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NEWS STORIES

Lakeland Union High School Battles TruancySubmitted: 05/06/2013
Story By Kailey Burton

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MINOCQUA - Lakeland Union High School offers amenities many larger districts don't have. The school's hard work and investment in their students is paying off in better graduation rates and grades, but one sore spot on their report card is truancy.

Last school year, one in three students was truant habitually. That number is unacceptable to Lakeland Principal Jim Bouché

"This is like a job. Being in high school, being in school is a person's job. And it prepares them for their later life, moving into the true real world situations… And when it comes to being on time, it's very important. Tardy or 'unexcused' is not something that's acceptable in the workforce," says Bouché.

Despite truancy Lakeland Union improved its failure rate- that's the number of classes failed- by 20 percent last semester.

The district has invested heavily in technology, and the goal of giving Lakeland students a competitive education compared to big cities.

One new concept, called "study labs" for different subjects, makes it impossible for kids to slip through the cracks.

"We don't call them 'study halls'," says Bouché, "We're working with our students with teachers in all of these labs. They're not hall monitors, or study hall monitors. They're being worked with, one-on-one in many cases, with teachers that are assigned to those different areas... Failure is not an option."

In the last 4 years Lakeland dropped their failure rate from 7.3% to 2.5% and improved their graduation rate from 83% to 95%.

Principal Bouche says their new plan for truancy involves working with the courts, parents and elementary schools to reestablish how important it is to show up for school.


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 IN OTHER NEWS
Leadership Oneida County seeks more applicants before deadlineSubmitted: 08/27/2014

RHINELANDER - Going back to school takes a lot of time and money, but there's another way you can get a step up in your career without stepping in the classroom.

Leadership Oneida County is a nine month course offered to people who strive to be leaders. About 100 graduates of the course come from various backgrounds but have the same reason to take it.

"Go through this course to learn more about their community and learn more about their personal strengths as leaders, and to build their own professional network. The point of the course is to really connect leaders to their community," said Tim Brown, UW-Extension Community Resource Development.

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Mining company pushes back permit timelineSubmitted: 08/27/2014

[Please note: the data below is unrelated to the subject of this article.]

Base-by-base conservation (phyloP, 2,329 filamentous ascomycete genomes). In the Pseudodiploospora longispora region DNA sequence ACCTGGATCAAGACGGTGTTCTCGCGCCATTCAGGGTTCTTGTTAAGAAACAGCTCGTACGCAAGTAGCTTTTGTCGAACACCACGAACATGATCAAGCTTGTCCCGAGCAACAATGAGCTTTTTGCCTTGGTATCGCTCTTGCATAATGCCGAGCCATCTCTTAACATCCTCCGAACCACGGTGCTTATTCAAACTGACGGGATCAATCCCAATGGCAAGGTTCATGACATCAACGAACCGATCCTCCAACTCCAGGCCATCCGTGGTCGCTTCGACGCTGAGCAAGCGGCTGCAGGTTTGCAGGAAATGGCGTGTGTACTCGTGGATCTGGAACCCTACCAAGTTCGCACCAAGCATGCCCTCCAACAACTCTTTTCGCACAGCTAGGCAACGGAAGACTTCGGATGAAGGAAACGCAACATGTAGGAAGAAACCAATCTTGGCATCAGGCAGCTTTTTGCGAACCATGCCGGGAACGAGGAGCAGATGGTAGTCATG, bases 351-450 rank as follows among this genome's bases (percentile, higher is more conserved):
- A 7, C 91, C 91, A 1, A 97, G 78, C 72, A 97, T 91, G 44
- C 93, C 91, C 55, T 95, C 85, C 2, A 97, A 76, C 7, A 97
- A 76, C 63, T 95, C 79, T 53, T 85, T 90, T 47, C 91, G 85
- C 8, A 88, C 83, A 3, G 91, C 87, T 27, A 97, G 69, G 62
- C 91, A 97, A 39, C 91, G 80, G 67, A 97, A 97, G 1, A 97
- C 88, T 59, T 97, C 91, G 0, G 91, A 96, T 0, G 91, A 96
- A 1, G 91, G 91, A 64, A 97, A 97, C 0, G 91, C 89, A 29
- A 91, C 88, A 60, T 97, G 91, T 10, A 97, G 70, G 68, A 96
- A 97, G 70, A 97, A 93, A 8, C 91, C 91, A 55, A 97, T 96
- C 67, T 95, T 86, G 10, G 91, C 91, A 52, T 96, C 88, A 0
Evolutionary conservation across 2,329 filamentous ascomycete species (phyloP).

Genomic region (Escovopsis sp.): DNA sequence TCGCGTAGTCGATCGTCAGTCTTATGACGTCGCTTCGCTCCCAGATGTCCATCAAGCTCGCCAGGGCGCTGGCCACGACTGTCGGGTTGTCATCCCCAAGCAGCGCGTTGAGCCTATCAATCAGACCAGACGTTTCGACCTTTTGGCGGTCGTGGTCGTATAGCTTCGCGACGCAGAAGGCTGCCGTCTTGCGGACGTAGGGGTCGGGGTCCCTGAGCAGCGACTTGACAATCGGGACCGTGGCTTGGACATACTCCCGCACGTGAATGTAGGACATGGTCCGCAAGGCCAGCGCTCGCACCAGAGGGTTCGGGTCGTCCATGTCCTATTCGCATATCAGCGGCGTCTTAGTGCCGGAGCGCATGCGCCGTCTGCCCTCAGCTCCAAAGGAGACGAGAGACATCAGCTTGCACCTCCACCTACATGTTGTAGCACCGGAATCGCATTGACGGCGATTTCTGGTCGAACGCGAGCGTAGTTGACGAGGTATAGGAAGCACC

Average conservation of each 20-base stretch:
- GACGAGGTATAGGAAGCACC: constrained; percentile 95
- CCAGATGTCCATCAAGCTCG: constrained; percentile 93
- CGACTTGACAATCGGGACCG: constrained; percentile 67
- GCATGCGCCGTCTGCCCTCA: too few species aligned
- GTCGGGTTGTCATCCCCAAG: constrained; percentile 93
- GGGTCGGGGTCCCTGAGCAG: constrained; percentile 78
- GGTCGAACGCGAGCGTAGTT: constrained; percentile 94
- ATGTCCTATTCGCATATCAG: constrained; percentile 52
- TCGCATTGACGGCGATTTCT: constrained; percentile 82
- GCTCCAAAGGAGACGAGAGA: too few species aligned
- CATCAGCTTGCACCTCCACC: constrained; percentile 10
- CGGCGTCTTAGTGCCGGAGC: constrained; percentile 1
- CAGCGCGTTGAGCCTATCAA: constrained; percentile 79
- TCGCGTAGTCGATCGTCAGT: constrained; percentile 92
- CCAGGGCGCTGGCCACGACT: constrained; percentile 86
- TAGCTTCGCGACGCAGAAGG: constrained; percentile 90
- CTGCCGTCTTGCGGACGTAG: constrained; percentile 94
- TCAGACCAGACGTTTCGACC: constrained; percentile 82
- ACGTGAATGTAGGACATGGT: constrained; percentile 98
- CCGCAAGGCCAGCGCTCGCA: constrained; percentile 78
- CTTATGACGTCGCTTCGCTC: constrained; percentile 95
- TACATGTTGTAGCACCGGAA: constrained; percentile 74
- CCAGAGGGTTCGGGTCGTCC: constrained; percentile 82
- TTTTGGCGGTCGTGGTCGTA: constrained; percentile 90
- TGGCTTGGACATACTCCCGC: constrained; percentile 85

MILWAUKEE - Gogebic Taconite will take longer than originally planned to apply for a mining permit in northern Wisconsin.

The company says its application to develop an iron ore mine in Ashland and Iron counties will be pushed back until at least the fall of next year.

Gogebic had planned to submit an application in the spring of 2015 to develop a 1.5 billion dollar iron ore mine in the Lake Superior region.

A company spokesman says Gogebic won't finish all fieldwork this year and will be forced to conduct additional environmental work next year.

The approaching of fall is prompting Gogebic to wrap up some fieldwork already.

(Copyright 2014 Associated Press - All Rights Reserved)

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ArtStart takes next step with new development directorSubmitted: 08/26/2014

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RHINELANDER - In the last three years, ArtStart in Rhinelander grew from an idea to a highly successful gallery and event space.

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The organization hired its first full-time employee - development director Melinda Childs.

She's been impressed to see the arts appetite in Rhinelander.

She comes from an arts-rich community in the Twin Cities.

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Public transportation could come to the NorthwoodsSubmitted: 08/26/2014

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NORTHWOODS - Changes could come to public transportation in a few Northwoods counties.

Last week, the Oneida and Forest County boards approved supporting the creation of the Northwoods Transit Commission. The commission would improve and offer more transportation options for people in Oneida and Forest Counties.

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Rare WWII B-25 J Mitchell Bomber visits the NorthwoodsSubmitted: 08/26/2014

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Along with it came some history on what that type of airplane did during World War II.

"WWII guys are listed as the greatest generation, and I can certainly see why," said Army veteran Jim Purcell.

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3 boats destroyed in marine fireSubmitted: 08/26/2014

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Elections board: Primary turnout was 12.7 percentSubmitted: 08/26/2014

MADISON - Turnout for Wisconsin's primary elections two weeks ago was even lower than state election officials predicated.

The state Government Accountability Board had predicted turnout would be 15 percent of eligible voters. The agency released figures Tuesday showing the official turnout for the Aug. 12 elections was 12.7 percent.

The GAB said 552,342 people cast votes out of a voting-age population of 4,348,307.

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